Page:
Self-Care for Therapists: Part II
In my previous post, I reflected the necessity of maintaining healthy self-care habits for clinicians. Establishing a healthy work-life balance is beneficial to your home relationships, as well as your clients. I have provided a few tips as a way to help incorporate self-care techniques into your lives (this is beneficial for you readers who are not clinicians as well!):
Be Mindful: Take time for yourself to understand what self-care activities work for you. Be mindful of your own experience and know when its time to say “no.” Understand your boundaries, why you have them, need them, and how to enforce them.
Pencil It In: Hold firm boundaries. For me, I am a pen and paper kind of girl when it comes to my calendar. Crossing something off my to-do list is satisfying and motivates me to accomplish my tasks. Why should self-care time be any different? Scheduling self-care time into your day will make you more likely to do it. When I have something scheduled one evening (i.e. a workout class), and a client needs to reschedule, it is okay to hold that boundary and not offer up that hour of your evening- again, know when to say “no.” Understand that taking that time to help yourself will in turn help that client.
Take the Time You Need: Sometimes you might only need 30 minutes of self-care time where other days you might need 75 minutes. Be cognoscente of what you need and take it. Of course, schedules get busy but maximize the time you have. This might mean taking time to reflect on your commute to work or taking an extra 5 minutes in between sessions. Identify what you need and when you need it, then aim to incorporate.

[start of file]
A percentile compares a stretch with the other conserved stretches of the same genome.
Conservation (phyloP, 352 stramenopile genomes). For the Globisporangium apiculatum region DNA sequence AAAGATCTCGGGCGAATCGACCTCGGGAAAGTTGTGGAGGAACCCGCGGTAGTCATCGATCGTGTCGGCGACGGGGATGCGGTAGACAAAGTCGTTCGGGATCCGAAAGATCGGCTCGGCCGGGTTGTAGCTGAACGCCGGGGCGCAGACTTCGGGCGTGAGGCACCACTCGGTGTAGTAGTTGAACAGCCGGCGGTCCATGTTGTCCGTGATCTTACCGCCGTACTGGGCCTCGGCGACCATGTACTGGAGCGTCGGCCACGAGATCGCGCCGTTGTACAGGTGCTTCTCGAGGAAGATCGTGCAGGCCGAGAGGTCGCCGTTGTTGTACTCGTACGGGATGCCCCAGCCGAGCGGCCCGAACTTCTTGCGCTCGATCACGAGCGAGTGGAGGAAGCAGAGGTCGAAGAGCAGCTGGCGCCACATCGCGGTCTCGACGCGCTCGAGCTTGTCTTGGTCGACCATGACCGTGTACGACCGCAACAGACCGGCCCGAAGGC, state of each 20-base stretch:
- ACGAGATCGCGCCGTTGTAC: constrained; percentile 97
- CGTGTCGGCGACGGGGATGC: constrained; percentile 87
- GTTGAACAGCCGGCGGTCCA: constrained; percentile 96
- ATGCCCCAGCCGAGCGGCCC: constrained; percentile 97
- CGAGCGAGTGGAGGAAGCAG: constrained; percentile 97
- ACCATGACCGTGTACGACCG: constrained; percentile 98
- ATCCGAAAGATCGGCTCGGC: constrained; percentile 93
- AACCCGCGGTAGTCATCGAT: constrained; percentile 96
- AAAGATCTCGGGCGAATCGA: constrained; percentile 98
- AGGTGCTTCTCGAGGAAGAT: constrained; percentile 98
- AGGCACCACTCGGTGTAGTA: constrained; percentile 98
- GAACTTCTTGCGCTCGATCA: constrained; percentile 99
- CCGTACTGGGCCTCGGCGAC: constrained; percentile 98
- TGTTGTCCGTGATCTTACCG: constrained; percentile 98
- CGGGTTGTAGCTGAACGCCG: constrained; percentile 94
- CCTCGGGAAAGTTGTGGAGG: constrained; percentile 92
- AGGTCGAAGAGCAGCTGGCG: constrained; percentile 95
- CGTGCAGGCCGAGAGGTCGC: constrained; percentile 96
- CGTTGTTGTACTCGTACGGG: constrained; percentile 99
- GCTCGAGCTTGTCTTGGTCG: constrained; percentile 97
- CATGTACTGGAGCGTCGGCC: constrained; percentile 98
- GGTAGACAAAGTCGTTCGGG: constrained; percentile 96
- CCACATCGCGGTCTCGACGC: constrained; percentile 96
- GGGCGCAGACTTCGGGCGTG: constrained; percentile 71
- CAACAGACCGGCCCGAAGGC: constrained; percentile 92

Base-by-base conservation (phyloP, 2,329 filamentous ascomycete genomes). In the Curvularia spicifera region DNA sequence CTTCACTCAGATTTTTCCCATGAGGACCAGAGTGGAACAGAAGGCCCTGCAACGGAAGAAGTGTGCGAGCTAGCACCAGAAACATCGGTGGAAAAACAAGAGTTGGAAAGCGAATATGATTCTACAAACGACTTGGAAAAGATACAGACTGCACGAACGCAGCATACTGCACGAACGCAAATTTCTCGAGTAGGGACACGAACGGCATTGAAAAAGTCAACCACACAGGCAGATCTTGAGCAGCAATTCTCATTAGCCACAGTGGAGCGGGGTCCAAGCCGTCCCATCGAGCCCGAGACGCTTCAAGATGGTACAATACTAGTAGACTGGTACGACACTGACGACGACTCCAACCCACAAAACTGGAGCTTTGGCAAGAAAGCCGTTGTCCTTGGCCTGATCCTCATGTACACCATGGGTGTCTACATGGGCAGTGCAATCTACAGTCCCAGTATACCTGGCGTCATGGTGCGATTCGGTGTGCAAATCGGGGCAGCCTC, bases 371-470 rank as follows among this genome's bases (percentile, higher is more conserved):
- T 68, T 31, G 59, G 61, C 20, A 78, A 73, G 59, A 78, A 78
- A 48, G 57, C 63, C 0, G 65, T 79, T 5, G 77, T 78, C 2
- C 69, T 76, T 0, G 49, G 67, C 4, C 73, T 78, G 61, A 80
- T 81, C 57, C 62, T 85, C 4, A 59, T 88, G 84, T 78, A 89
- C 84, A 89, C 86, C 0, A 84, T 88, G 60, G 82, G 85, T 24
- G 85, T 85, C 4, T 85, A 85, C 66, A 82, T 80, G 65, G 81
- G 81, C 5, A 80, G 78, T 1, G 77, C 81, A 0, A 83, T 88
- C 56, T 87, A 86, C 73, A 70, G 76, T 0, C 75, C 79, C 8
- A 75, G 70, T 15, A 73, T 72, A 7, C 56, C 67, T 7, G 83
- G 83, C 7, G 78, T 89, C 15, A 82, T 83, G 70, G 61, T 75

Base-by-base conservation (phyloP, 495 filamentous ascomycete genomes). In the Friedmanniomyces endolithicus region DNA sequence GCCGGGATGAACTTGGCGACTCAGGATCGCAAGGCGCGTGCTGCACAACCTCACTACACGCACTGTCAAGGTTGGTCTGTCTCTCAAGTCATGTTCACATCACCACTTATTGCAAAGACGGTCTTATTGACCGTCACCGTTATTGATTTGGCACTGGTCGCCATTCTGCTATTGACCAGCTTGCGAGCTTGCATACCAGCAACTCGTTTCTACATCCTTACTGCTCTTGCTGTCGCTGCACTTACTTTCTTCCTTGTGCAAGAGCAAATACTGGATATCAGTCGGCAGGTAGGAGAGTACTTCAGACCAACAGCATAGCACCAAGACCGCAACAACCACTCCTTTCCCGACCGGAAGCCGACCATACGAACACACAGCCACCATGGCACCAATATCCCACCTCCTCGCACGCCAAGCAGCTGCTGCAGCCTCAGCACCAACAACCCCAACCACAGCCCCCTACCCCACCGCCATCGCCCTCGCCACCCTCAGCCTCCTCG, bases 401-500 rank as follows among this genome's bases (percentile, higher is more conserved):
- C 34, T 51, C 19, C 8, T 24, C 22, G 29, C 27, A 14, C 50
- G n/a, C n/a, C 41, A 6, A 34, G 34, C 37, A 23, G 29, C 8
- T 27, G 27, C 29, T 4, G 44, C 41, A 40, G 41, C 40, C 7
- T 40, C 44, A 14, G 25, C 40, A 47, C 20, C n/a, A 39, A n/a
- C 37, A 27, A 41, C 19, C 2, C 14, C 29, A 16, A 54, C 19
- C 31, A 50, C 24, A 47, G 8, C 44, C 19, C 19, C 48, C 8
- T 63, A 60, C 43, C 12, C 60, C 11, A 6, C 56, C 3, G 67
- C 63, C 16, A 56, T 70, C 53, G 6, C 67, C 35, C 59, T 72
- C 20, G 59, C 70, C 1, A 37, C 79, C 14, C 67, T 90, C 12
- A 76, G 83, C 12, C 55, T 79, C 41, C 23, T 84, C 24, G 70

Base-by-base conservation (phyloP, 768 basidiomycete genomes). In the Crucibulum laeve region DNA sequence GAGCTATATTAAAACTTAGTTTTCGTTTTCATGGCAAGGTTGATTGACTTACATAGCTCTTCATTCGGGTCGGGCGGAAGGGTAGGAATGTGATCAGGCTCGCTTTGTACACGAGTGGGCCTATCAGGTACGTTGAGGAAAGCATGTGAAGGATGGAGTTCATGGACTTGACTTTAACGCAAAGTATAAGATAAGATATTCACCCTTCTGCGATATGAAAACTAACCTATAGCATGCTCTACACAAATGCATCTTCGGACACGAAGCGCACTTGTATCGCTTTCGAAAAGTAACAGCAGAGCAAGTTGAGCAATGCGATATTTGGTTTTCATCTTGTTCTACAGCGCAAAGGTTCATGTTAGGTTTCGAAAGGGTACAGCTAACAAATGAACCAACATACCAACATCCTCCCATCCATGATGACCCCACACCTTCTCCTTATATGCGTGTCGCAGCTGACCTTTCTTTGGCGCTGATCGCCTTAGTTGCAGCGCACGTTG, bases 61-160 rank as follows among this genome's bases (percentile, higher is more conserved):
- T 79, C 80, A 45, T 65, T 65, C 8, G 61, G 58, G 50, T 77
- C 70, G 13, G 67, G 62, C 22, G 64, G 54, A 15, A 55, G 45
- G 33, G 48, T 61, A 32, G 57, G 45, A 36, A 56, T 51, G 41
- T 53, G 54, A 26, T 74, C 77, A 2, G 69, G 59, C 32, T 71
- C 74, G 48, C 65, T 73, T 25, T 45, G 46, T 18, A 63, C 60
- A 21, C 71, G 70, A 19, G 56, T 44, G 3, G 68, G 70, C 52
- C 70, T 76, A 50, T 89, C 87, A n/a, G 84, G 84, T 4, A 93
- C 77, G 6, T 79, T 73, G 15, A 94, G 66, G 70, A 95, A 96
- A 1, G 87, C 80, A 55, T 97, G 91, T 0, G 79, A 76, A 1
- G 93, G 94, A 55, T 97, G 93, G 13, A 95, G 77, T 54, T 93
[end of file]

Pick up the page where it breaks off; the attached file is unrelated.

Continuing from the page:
Sleep Hygiene: I think sleep is huge for me. As someone who sees mostly couples, the majority of my clients want to come in after 5 because that is when both client’s schedules tend to match up. As therapists build their caseloads, it is easy to push back bedtime as a way to see more clients. Next thing you know, you are leaving work at 9 pm and have not eaten dinner yet. Maintaining a routine bedtime, even when that means cutting a movie or evening gossip-sesh with the roommate short, has a great impact on your overall self-care.
Exercise and Eat Healthy: Although this might be the hardest because when we are the most exhausted, the last thing many of us want to do is eat a salad and work out, staying physically healthy will have a positive emotional and psychological impact on our well beings and the relationships around us. Take the time to be healthy and treat your body well.
Treat Yourself: You might question why I put this here after my recommendation to eat healthily, but I find it important to notice that we all need a pick me up at times. My personal favorite is a peanut butter rice Krispie treat from Sweet Mandy B’s but the choice is yours. Taking the time to savor a nice treat and relax is self-care!
Zoe Mittman, LSW Growing up, you may have imagined your 20s to be filled with excitement, love and adventures. But life happens and reality sinks in. Your life is not what you imagined. It is complex. Filled with both pain…Read More
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